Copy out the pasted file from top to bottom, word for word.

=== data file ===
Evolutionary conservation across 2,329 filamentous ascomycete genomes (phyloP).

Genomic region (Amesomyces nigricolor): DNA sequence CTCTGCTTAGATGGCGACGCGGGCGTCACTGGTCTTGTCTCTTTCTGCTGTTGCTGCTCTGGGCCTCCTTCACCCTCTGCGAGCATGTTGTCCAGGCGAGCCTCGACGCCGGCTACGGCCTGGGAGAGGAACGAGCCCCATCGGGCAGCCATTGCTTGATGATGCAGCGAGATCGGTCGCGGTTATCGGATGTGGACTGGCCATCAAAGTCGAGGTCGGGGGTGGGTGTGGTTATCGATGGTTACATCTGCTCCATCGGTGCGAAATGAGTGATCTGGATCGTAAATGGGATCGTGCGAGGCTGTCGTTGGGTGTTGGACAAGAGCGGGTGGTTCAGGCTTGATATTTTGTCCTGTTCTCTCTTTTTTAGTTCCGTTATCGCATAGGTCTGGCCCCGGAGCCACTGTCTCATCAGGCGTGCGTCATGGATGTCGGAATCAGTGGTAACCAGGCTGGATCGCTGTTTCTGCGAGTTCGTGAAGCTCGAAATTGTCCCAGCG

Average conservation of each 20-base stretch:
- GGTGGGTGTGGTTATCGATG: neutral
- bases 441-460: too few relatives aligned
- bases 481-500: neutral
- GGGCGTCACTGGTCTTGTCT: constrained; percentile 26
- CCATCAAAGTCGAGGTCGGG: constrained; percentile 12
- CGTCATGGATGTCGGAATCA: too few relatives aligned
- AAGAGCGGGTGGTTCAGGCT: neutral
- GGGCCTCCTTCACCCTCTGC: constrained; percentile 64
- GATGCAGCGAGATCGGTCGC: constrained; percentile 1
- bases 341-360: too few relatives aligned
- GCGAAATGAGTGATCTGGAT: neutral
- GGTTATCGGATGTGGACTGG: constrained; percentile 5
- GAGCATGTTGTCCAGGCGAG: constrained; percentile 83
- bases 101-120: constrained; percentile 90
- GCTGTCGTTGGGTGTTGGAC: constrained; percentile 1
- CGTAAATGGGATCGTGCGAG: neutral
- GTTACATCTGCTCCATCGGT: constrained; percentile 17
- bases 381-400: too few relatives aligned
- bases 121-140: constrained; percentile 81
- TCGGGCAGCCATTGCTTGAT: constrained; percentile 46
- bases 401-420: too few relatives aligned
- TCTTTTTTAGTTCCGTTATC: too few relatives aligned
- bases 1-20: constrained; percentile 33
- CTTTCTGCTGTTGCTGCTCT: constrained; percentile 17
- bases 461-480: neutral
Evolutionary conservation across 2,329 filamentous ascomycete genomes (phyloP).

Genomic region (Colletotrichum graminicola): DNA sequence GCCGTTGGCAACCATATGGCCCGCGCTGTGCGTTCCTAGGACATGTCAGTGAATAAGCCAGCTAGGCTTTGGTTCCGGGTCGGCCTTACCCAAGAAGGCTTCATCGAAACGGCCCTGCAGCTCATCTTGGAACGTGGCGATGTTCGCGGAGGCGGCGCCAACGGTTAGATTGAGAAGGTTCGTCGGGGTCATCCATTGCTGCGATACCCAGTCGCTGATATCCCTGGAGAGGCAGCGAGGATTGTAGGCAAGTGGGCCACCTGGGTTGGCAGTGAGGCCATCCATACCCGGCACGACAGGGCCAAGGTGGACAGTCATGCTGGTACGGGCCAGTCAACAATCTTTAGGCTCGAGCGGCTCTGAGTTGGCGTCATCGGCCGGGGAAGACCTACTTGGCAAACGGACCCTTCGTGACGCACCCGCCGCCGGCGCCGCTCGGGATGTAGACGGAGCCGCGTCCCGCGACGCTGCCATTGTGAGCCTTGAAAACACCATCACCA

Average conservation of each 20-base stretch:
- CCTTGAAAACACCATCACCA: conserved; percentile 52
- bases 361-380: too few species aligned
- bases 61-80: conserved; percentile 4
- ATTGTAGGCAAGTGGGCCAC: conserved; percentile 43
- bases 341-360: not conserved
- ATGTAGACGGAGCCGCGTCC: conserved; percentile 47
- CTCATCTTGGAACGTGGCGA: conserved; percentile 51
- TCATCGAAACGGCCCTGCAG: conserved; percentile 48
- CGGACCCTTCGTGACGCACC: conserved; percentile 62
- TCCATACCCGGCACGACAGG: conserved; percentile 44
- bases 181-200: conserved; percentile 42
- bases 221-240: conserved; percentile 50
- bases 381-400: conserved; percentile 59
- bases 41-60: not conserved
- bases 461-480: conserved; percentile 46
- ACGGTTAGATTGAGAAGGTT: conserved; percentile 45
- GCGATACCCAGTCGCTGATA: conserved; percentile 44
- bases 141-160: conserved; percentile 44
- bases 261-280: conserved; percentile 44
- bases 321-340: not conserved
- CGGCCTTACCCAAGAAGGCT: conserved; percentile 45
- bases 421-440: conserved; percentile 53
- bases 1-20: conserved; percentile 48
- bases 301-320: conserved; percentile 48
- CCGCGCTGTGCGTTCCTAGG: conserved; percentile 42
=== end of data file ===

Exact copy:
Evolutionary conservation across 2,329 filamentous ascomycete genomes (phyloP).

Genomic region (Amesomyces nigricolor): DNA sequence CTCTGCTTAGATGGCGACGCGGGCGTCACTGGTCTTGTCTCTTTCTGCTGTTGCTGCTCTGGGCCTCCTTCACCCTCTGCGAGCATGTTGTCCAGGCGAGCCTCGACGCCGGCTACGGCCTGGGAGAGGAACGAGCCCCATCGGGCAGCCATTGCTTGATGATGCAGCGAGATCGGTCGCGGTTATCGGATGTGGACTGGCCATCAAAGTCGAGGTCGGGGGTGGGTGTGGTTATCGATGGTTACATCTGCTCCATCGGTGCGAAATGAGTGATCTGGATCGTAAATGGGATCGTGCGAGGCTGTCGTTGGGTGTTGGACAAGAGCGGGTGGTTCAGGCTTGATATTTTGTCCTGTTCTCTCTTTTTTAGTTCCGTTATCGCATAGGTCTGGCCCCGGAGCCACTGTCTCATCAGGCGTGCGTCATGGATGTCGGAATCAGTGGTAACCAGGCTGGATCGCTGTTTCTGCGAGTTCGTGAAGCTCGAAATTGTCCCAGCG

Average conservation of each 20-base stretch:
- GGTGGGTGTGGTTATCGATG: neutral
- bases 441-460: too few relatives aligned
- bases 481-500: neutral
- GGGCGTCACTGGTCTTGTCT: constrained; percentile 26
- CCATCAAAGTCGAGGTCGGG: constrained; percentile 12
- CGTCATGGATGTCGGAATCA: too few relatives aligned
- AAGAGCGGGTGGTTCAGGCT: neutral
- GGGCCTCCTTCACCCTCTGC: constrained; percentile 64
- GATGCAGCGAGATCGGTCGC: constrained; percentile 1
- bases 341-360: too few relatives aligned
- GCGAAATGAGTGATCTGGAT: neutral
- GGTTATCGGATGTGGACTGG: constrained; percentile 5
- GAGCATGTTGTCCAGGCGAG: constrained; percentile 83
- bases 101-120: constrained; percentile 90
- GCTGTCGTTGGGTGTTGGAC: constrained; percentile 1
- CGTAAATGGGATCGTGCGAG: neutral
- GTTACATCTGCTCCATCGGT: constrained; percentile 17
- bases 381-400: too few relatives aligned
- bases 121-140: constrained; percentile 81
- TCGGGCAGCCATTGCTTGAT: constrained; percentile 46
- bases 401-420: too few relatives aligned
- TCTTTTTTAGTTCCGTTATC: too few relatives aligned
- bases 1-20: constrained; percentile 33
- CTTTCTGCTGTTGCTGCTCT: constrained; percentile 17
- bases 461-480: neutral
Evolutionary conservation across 2,329 filamentous ascomycete genomes (phyloP).

Genomic region (Colletotrichum graminicola): DNA sequence GCCGTTGGCAACCATATGGCCCGCGCTGTGCGTTCCTAGGACATGTCAGTGAATAAGCCAGCTAGGCTTTGGTTCCGGGTCGGCCTTACCCAAGAAGGCTTCATCGAAACGGCCCTGCAGCTCATCTTGGAACGTGGCGATGTTCGCGGAGGCGGCGCCAACGGTTAGATTGAGAAGGTTCGTCGGGGTCATCCATTGCTGCGATACCCAGTCGCTGATATCCCTGGAGAGGCAGCGAGGATTGTAGGCAAGTGGGCCACCTGGGTTGGCAGTGAGGCCATCCATACCCGGCACGACAGGGCCAAGGTGGACAGTCATGCTGGTACGGGCCAGTCAACAATCTTTAGGCTCGAGCGGCTCTGAGTTGGCGTCATCGGCCGGGGAAGACCTACTTGGCAAACGGACCCTTCGTGACGCACCCGCCGCCGGCGCCGCTCGGGATGTAGACGGAGCCGCGTCCCGCGACGCTGCCATTGTGAGCCTTGAAAACACCATCACCA

Average conservation of each 20-base stretch:
- CCTTGAAAACACCATCACCA: conserved; percentile 52
- bases 361-380: too few species aligned
- bases 61-80: conserved; percentile 4
- ATTGTAGGCAAGTGGGCCAC: conserved; percentile 43
- bases 341-360: not conserved
- ATGTAGACGGAGCCGCGTCC: conserved; percentile 47
- CTCATCTTGGAACGTGGCGA: conserved; percentile 51
- TCATCGAAACGGCCCTGCAG: conserved; percentile 48
- CGGACCCTTCGTGACGCACC: conserved; percentile 62
- TCCATACCCGGCACGACAGG: conserved; percentile 44
- bases 181-200: conserved; percentile 42
- bases 221-240: conserved; percentile 50
- bases 381-400: conserved; percentile 59
- bases 41-60: not conserved
- bases 461-480: conserved; percentile 46
- ACGGTTAGATTGAGAAGGTT: conserved; percentile 45
- GCGATACCCAGTCGCTGATA: conserved; percentile 44
- bases 141-160: conserved; percentile 44
- bases 261-280: conserved; percentile 44
- bases 321-340: not conserved
- CGGCCTTACCCAAGAAGGCT: conserved; percentile 45
- bases 421-440: conserved; percentile 53
- bases 1-20: conserved; percentile 48
- bases 301-320: conserved; percentile 48
- CCGCGCTGTGCGTTCCTAGG: conserved; percentile 42